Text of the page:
whose charter includes defining a family of standards for industrial
   automation.  ISA100.11a is a work group within ISA100 that is working
   on a standard for non-critical process and control applications.

   L2N: Low Power and Lossy Network Slotted-Link: a data structure that
   is associated with a superframe that contains a connection between
   field devices that comprises a timeslot assignment, and channel and
   usage information.

   Open Loop Control: A process whereby a plant technician controls an

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   actuator over the network where the decision is influenced by
   information sensed by field devices.

   Timeslot: A fixed time interval that may be used for the transmission
   or reception of a packet between two field devices.  A timeslot used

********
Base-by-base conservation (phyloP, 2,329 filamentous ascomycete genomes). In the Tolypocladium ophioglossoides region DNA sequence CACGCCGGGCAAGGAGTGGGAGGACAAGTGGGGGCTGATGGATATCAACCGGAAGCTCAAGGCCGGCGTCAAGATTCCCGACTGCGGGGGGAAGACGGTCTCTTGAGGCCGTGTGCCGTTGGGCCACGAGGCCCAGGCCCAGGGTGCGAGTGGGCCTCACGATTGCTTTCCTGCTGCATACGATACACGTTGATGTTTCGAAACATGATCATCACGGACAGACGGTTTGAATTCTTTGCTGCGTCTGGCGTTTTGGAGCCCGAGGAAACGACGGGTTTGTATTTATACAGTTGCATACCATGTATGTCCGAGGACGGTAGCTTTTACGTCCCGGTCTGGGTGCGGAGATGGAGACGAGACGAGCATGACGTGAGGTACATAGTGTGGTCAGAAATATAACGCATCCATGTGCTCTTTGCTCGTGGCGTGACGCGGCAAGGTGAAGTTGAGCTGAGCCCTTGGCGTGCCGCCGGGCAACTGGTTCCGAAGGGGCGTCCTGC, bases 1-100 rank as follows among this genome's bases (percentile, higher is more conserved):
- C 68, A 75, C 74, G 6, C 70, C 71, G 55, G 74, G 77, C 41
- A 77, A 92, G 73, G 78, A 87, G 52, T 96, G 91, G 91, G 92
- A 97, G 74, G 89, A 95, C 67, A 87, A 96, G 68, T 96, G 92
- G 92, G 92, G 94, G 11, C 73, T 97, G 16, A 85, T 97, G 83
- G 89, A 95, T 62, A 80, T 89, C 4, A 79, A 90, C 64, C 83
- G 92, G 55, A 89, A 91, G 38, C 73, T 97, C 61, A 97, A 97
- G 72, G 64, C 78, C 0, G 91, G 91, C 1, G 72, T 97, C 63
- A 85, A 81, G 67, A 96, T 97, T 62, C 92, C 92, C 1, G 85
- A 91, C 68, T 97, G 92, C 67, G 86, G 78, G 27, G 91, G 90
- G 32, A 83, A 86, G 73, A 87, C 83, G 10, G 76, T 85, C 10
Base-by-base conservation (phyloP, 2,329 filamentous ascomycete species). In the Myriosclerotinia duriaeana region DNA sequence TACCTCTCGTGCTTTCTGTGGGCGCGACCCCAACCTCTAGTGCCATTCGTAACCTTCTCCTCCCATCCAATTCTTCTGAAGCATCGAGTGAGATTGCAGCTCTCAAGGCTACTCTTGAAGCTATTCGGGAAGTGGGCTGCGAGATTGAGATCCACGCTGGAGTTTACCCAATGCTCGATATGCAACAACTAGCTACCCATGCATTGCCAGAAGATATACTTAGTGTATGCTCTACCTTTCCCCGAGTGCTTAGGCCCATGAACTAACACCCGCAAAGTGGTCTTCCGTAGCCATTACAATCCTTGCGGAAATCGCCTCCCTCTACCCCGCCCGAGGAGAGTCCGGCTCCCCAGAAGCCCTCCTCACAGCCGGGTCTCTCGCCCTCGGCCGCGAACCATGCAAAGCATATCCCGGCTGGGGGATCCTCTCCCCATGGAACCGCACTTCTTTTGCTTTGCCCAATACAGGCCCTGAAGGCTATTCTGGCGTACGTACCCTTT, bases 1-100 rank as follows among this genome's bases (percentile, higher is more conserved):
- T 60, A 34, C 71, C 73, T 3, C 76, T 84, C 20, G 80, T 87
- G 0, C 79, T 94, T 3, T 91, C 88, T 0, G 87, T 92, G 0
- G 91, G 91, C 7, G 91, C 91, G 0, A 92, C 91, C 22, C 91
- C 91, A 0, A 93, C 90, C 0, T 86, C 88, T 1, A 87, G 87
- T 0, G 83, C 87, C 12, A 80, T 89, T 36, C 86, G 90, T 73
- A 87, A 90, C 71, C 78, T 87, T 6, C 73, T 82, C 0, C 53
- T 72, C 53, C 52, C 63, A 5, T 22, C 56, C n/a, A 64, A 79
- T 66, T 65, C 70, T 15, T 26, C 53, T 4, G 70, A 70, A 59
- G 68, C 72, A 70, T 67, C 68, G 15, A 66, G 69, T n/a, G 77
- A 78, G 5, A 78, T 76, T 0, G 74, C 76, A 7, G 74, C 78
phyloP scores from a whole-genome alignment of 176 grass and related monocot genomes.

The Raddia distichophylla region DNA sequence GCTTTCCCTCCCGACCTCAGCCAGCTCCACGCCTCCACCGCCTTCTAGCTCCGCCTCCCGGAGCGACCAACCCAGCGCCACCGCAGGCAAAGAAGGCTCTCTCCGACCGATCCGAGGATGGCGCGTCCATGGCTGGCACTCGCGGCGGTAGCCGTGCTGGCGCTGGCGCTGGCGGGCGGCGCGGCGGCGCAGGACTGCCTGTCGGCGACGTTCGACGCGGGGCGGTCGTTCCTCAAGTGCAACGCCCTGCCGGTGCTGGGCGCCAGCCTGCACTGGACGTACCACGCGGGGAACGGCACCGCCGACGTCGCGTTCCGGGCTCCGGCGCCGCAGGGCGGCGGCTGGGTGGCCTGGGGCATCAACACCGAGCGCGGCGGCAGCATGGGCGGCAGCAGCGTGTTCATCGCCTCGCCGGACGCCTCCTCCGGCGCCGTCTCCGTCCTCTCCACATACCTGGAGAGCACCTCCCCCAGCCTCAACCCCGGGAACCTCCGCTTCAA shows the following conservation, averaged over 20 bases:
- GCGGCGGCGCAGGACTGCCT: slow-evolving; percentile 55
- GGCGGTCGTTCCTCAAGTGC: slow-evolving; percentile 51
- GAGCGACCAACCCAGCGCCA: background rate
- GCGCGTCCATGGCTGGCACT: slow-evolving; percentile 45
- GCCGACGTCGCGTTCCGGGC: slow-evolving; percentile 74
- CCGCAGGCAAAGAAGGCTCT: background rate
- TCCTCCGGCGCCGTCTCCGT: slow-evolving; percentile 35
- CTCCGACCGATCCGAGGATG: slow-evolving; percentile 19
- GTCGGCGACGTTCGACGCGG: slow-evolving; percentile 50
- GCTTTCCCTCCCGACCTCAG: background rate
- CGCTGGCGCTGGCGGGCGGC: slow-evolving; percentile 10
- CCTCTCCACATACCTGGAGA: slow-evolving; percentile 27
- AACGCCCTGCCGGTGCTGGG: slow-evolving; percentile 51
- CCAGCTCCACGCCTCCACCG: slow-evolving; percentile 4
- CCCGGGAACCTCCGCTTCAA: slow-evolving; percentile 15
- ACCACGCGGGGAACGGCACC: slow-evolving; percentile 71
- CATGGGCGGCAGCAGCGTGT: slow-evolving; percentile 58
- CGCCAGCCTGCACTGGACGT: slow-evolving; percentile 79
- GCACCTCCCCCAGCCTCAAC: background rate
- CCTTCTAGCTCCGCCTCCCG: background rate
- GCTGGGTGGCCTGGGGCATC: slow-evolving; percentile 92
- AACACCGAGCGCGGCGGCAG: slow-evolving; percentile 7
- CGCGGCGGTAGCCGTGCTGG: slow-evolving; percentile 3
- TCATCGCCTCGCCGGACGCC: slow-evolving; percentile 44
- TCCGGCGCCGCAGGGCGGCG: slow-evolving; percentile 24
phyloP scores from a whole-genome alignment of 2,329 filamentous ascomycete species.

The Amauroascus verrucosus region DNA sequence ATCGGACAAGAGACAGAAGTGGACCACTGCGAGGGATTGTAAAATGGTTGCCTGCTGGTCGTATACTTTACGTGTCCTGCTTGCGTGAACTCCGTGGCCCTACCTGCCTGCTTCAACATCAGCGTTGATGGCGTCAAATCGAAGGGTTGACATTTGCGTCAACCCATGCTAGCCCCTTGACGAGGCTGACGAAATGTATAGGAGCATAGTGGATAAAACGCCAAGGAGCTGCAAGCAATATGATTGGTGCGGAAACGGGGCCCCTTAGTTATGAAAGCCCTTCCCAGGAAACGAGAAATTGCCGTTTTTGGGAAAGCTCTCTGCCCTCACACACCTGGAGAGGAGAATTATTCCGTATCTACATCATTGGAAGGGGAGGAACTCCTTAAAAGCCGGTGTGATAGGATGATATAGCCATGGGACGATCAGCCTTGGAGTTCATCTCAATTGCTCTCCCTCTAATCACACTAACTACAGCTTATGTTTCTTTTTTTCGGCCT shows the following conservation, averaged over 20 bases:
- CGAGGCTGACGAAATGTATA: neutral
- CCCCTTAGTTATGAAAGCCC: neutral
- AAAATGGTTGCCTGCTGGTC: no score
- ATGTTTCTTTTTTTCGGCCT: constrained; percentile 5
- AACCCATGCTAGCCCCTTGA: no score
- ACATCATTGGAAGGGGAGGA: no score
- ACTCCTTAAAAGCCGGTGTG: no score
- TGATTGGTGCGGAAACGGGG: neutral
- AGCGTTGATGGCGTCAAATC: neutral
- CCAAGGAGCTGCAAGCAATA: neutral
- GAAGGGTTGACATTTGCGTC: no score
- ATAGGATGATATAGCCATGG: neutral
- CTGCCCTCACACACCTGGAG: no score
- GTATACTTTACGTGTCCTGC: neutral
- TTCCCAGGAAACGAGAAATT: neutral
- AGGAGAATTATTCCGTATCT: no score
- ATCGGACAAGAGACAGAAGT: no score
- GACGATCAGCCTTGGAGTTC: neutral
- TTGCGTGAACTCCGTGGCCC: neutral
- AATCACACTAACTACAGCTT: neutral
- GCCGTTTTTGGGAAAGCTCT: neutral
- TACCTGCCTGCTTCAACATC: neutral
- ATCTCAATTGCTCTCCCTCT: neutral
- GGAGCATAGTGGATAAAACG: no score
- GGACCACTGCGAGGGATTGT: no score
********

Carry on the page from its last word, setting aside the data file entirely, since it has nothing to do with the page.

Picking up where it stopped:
for communications is associated with a slotted-link.  Upstream: Data
   direction traveling from the field device to the host application.

   RF: Radio Frequency Sensor: A field device that measures data and/or
   detects an event.

   RL2N: Routing in Low power and Lossy Networks

2.  Introduction

   Wireless, low power field devices enable industrial users to
   significantly increase the amount of information collected and the
   number of control points that can be remotely managed.  The
   deployment of these wireless devices will significantly improve the
   productivity and safety of the plants while increasing the efficiency
   of the plant workers.

   Wireless field devices enable expansion of networked points by